A better, more efficient way to hit a new step goal is to use faster-paced walks and intense walking workouts to build up your endurance and get you more steps. While you can hit that 10,000 step goal by just walking longer, not everyone has the time or the stamina to add an extra hour a day of walking. If you’ve hit your recommended 30 minutes of walking a day and are having trouble increasing your step count, you may need to first build up your leg strength and brisk walking ability.
We’ll cover how to build up strength and endurance through faster walking and intense leg-strengthening walking workouts, plus how to walk longer the right way if you do have the time.
Make Your Brisk Walks Even Brisker!
By simply waking faster, you’ll get a more intense workout and you’ll get more steps in per minute. While it sounds easy, it’s actually hard for most people to keep up a very fast walking pace for long periods of time. Brisk walking is already a great exercise but the more brisk of a walk you can do, the more steps you’ll get in a given time.
If you’re already walking medium to long distances, it will be difficult to walk very fast for that entire distance. Instead, work in short bursts of faster walking and gradually increase the duration of your fast walking intervals.
Increase your walking speed safely:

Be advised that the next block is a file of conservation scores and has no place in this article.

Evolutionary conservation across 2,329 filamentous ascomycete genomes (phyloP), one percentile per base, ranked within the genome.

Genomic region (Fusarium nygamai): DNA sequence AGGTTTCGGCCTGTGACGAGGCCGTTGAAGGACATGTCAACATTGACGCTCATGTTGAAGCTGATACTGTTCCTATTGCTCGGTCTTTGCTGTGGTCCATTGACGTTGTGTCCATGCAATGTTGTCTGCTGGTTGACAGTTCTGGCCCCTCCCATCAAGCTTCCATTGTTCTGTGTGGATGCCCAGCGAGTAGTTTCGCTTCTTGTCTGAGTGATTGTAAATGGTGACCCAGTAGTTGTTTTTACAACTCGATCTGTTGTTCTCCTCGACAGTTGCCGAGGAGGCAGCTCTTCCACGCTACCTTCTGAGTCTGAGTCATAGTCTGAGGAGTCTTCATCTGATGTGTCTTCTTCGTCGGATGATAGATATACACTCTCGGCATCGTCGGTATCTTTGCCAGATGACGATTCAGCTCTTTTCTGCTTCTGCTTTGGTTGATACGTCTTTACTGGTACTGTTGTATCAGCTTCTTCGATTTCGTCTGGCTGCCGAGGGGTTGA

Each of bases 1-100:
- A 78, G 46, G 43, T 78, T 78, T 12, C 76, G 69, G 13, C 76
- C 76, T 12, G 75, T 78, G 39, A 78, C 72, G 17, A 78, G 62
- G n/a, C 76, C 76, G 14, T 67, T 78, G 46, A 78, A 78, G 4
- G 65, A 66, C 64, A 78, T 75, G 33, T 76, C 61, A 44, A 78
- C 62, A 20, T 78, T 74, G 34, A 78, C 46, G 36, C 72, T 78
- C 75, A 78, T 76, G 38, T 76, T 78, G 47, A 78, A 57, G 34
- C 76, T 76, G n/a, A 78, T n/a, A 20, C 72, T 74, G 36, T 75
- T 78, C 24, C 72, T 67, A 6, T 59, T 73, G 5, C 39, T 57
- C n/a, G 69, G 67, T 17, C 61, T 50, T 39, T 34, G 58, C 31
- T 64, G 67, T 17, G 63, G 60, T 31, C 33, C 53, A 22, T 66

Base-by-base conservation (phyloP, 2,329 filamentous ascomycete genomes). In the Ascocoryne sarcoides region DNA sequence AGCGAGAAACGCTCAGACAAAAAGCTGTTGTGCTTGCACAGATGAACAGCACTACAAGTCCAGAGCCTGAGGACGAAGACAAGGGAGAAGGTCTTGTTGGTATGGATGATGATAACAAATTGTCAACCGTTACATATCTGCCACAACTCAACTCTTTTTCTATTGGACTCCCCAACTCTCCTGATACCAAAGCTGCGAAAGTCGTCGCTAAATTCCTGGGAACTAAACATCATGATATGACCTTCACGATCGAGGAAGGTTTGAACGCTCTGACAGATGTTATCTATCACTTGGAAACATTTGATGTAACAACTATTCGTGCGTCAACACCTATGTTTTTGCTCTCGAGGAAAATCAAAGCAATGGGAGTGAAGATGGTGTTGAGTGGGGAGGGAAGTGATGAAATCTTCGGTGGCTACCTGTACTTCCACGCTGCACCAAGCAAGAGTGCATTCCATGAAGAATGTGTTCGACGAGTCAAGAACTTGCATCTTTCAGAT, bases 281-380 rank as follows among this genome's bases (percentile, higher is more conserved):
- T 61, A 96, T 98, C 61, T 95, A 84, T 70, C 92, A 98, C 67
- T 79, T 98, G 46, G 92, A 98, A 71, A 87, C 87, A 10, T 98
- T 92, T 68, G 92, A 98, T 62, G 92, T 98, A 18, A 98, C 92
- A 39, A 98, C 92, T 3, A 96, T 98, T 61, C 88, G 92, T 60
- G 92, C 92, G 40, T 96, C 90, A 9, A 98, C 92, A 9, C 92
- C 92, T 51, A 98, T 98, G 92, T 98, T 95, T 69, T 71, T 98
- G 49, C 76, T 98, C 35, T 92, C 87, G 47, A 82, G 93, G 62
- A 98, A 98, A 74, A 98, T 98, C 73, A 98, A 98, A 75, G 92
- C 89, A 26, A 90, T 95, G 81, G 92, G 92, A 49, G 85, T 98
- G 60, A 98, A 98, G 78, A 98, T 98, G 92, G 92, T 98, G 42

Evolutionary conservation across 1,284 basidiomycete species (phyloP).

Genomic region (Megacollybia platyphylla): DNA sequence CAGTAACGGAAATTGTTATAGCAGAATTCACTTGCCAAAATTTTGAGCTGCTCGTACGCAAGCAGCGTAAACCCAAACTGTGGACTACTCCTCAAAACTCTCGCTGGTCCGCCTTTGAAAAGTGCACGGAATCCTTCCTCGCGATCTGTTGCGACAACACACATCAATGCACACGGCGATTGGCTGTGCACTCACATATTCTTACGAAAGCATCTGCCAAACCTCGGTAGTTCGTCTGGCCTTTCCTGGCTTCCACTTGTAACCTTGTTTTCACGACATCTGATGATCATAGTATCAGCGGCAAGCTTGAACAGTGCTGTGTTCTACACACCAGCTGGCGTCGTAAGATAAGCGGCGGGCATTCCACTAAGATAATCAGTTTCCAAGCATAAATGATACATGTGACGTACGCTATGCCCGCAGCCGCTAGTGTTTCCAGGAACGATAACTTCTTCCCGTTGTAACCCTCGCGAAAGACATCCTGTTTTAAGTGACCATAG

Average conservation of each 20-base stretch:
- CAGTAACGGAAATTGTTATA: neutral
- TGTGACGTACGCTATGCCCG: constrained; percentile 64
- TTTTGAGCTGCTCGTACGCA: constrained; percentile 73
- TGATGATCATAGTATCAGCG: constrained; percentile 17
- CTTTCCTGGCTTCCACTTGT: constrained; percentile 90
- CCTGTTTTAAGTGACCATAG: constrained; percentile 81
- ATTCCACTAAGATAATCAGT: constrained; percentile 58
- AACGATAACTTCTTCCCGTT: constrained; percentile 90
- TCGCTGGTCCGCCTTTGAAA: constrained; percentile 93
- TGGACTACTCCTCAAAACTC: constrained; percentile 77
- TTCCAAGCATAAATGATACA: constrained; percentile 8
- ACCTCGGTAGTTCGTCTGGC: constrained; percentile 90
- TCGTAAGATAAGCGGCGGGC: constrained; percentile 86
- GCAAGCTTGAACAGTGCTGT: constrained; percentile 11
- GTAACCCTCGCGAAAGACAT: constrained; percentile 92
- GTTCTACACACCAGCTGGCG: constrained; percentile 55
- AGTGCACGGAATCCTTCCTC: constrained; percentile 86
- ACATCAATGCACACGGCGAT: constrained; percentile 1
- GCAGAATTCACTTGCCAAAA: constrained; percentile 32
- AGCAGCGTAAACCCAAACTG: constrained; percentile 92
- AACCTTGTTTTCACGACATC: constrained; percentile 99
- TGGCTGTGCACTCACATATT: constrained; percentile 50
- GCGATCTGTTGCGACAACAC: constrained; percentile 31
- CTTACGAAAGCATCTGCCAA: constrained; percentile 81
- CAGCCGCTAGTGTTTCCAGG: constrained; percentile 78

- Like any form of cardio, always warm up by walking at a leisurely speed before increasing to a fitness walking pace
- Try power walking, or other fast walking styles that lend themselves to fast walking
- Choose a route with a level surface, few obstacles and skip the crowds so you can pick up the pace
- Make sure to cool down at the end of every walk for a few minutes
Use interval training to pick up your average pace
Interval training consists of short bursts of intense exercise (like fast walking) and rest periods of moderate exercise (like regular or leisurely walking). You’ll get an intense, calorie-burning workout without needing to jog or walk fast the entire time. You’ll be able to walk harder and faster during the fast intervals knowing that you only need to keep them up for a short period of time.
- Try a set interval walking workout walking workouts, like this 15-minute walking workout or this 30-minute walking workout.
- Or, try two minutes of normal walking, one-minute of fast walking. If that seems too easy, bump up your brisk walking time by 15-second increments. If you’re not ready for a minute yet, knock off 20 seconds and try again. Adjust until you find a comfortable combination.
- Follow your initial interval ratio for one week